• I’m not sure where we left off. There’s obviously a lot going in the troubled nation-state of Zverevistan (as opposed to Wawrinkastan. Sorry.) Still, for all the friction, I think he has to top the list. He’s the highest ranked non-Slam winner on the men's side. Barely 18 months ago, he came within a (service) game of winning. Time is on his side. He may not be our finest citizen, but if we were coming up with morally-blind odds, how is he not the BPNTHWAS? Tsitsipas next, then Rublev, then Felix?

As for the women…based solely on rankings, you would have to say Sabalenka. But….her record in the majors is subpar. Neither her game nor her temperament lends itself to winning seven straight matches. 

Other candidates? Karolina Pliskova is a former No.1 who has been in two major finals. But she turns 30 later this month. Anett Kontaveit is up to No.5. Good for her. The tennis ogre will note that her best major showing is a quarterfinal. Once. I confess that there’s some halo effect here, but I still would put Madison Keys in this conversation. It’s too early for Coco Gauff. What about Emma Raducanu? Oh, wait, never mind.

How do we feel this new-fangled Davis Cup format is going? Anything implemented in 2019 will be hard to judge but overall I find it slightly more confusing and hard to follow. There's so many groups, and the finals will get most of the best matches - France, Spain, and USA romping against understaffed foes is the only chance for local ties in the biggest markets, and the worldwide appeal of Slovenia vs Chile and Lithuania vs Pakistan doesn't quite bring it the way regional groups used to. I'll still follow it, because it's tennis and great matches and players will deliver - but by this point, it sadly feels like all that money could have been much better spent elsewhere.
—Willie T., East Lansing, MI

• I really fear for the Davis Cup, which continues to slink further into irrelevance. The first year of the new format was an experiment—some pros, some cons. Then came Covid, which killed any momentum it had. This past weekend’s ties were lost amid war coverage. If the whole shebang moves to the Gulf States, it might infuse the event with some needed capital. But I fear that could also be a death blow to the event.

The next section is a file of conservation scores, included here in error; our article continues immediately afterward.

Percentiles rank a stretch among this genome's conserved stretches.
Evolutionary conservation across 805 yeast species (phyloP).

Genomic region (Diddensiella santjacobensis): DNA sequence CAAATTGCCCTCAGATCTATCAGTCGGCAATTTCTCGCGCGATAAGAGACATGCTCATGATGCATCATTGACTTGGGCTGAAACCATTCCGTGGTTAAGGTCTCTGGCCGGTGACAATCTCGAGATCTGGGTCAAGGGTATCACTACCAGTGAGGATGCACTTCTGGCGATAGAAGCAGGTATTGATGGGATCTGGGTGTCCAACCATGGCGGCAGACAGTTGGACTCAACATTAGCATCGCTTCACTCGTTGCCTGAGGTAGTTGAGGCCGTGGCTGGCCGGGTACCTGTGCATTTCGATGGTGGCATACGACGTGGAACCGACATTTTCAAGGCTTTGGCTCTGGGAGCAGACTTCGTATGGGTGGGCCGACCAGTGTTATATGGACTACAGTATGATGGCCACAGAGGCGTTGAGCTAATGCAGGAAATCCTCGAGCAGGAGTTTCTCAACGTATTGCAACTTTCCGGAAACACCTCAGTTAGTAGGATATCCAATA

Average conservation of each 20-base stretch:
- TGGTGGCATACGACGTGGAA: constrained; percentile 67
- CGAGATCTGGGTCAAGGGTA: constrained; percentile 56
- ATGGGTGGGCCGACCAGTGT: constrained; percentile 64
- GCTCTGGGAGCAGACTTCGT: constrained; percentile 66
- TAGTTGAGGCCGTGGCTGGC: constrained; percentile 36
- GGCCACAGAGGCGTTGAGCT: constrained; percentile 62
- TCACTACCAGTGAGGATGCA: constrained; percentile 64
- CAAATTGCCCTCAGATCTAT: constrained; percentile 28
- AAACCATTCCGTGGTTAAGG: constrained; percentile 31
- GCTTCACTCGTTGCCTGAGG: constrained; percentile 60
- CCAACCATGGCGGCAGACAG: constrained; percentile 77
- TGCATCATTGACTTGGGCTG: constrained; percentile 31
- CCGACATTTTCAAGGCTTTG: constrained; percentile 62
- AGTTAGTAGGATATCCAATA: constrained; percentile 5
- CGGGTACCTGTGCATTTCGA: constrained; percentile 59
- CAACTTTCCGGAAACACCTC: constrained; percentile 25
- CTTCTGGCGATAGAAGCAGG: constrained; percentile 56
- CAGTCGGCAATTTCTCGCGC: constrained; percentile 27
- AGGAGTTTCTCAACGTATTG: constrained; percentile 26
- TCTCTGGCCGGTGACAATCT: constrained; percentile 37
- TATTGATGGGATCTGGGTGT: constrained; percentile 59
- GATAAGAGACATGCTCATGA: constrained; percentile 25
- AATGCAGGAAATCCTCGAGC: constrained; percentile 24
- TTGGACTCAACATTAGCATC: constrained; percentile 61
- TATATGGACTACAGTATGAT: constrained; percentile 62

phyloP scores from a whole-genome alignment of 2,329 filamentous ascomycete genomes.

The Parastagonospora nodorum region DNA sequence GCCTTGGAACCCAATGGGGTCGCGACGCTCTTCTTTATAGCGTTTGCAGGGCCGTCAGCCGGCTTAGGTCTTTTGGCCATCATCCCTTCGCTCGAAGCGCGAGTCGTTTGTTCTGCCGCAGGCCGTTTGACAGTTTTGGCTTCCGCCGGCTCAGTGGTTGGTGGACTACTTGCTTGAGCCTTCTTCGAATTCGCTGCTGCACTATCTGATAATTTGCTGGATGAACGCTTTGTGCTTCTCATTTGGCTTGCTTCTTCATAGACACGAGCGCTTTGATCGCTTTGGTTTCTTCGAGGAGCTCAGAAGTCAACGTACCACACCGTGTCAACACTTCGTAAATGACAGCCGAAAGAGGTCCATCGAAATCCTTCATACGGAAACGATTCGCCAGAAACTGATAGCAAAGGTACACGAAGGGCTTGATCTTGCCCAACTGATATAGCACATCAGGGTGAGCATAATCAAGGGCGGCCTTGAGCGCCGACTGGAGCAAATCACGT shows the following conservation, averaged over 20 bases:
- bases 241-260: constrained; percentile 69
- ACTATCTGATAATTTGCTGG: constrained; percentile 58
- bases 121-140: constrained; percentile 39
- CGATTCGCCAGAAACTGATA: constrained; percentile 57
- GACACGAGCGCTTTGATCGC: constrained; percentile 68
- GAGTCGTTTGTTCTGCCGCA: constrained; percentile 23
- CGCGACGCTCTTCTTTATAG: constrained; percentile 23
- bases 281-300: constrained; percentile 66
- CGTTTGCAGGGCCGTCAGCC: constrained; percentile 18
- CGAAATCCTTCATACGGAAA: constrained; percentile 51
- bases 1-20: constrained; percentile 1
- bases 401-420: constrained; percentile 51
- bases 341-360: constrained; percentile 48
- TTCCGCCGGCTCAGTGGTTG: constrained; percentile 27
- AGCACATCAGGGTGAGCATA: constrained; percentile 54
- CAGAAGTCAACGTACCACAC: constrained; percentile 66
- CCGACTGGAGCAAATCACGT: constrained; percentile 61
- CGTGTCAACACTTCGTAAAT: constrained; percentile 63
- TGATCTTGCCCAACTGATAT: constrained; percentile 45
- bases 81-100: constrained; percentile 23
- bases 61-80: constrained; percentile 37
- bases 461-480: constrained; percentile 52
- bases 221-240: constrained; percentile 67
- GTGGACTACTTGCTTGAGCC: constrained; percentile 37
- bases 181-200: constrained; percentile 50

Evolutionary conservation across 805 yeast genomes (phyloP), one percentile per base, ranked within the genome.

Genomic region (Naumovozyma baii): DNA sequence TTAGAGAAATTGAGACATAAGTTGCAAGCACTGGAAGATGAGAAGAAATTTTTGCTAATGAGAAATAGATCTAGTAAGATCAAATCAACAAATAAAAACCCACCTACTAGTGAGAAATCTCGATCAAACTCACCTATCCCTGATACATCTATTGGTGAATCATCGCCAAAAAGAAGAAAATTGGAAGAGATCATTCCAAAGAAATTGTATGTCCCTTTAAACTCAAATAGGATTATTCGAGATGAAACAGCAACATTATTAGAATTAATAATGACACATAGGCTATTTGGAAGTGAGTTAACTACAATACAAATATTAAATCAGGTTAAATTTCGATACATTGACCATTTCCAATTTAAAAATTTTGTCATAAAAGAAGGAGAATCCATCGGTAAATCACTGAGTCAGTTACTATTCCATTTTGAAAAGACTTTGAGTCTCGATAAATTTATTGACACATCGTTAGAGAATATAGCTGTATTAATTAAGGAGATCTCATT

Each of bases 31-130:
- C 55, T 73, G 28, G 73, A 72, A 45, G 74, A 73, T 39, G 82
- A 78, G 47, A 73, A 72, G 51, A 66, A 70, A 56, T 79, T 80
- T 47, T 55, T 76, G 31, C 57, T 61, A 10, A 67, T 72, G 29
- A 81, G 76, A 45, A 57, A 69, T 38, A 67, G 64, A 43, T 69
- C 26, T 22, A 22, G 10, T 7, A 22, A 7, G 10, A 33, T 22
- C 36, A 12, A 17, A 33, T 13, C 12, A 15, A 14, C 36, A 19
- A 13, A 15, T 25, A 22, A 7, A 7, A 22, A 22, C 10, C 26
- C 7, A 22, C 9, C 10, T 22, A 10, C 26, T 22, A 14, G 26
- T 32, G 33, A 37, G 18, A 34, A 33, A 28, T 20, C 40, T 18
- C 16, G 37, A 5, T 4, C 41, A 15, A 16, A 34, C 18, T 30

There’s a larger discussion here, but the jig/gig is up on sportswashing. Thanks to Putin, thanks to Xi, thanks to Saudi Arabia holding races and golf tournaments while leaders advocate using bone saws on journalists….fans are much more aware that authoritarian regimes can (and do) use sports to launder their image.

Hola, Jon, big fan. I always enjoy your knowledge and objectivity (it's difficult to notice that your favorite of the Big 3 is Roger). Btw, I learn a lot of English thanks to your weekly mailbag!!

Wikipedia says that, by 2009, tennis had been on the cover of the Sports Illustrated 78 times, most notably, after "the Greatest Match Ever." So, after Rafa won the US back in 2010, 2013, 2017 and 2019, I dreamed about seeing him in the cover... but that never happened. Then, with SI going just once a month, we got the Winter Olympics and Coach K in the front pages of the Feb and Mar issues. The thing is, in the meantime, Down Under don Rafael Nadal Parera got the most unlikely slam of all, making him the first male tennis player to reach no. 21. Yet, once again, Rafa doesn't make the final cut, which means that the GOAT Michael Jordan has got over 50 covers but the contender for GOAT Rafa Nadal got just half of one. When will your magazine feature Nadal for a full cover of his own?
—Thanks, Manuel Cordero, Badajoz, Spain

Nadal? Doesn’t he have to make a name for himself and win something big first? But seriously, here’s the dirty secret about tennis and Sports Illustrated: the calendar is terrible. The Australian Open wraps the week before the Super Bowl issue. The French usually coincides with the NBA Finals. The U.S. Open final usually falls on the first Sunday of the NFL. Wimbledon is better which is why most of the covers—Sampras, Federer, “Greatest Match,” Sharapova, Serena etc. have come that week. But be assured, I lobby for tennis every chance I get.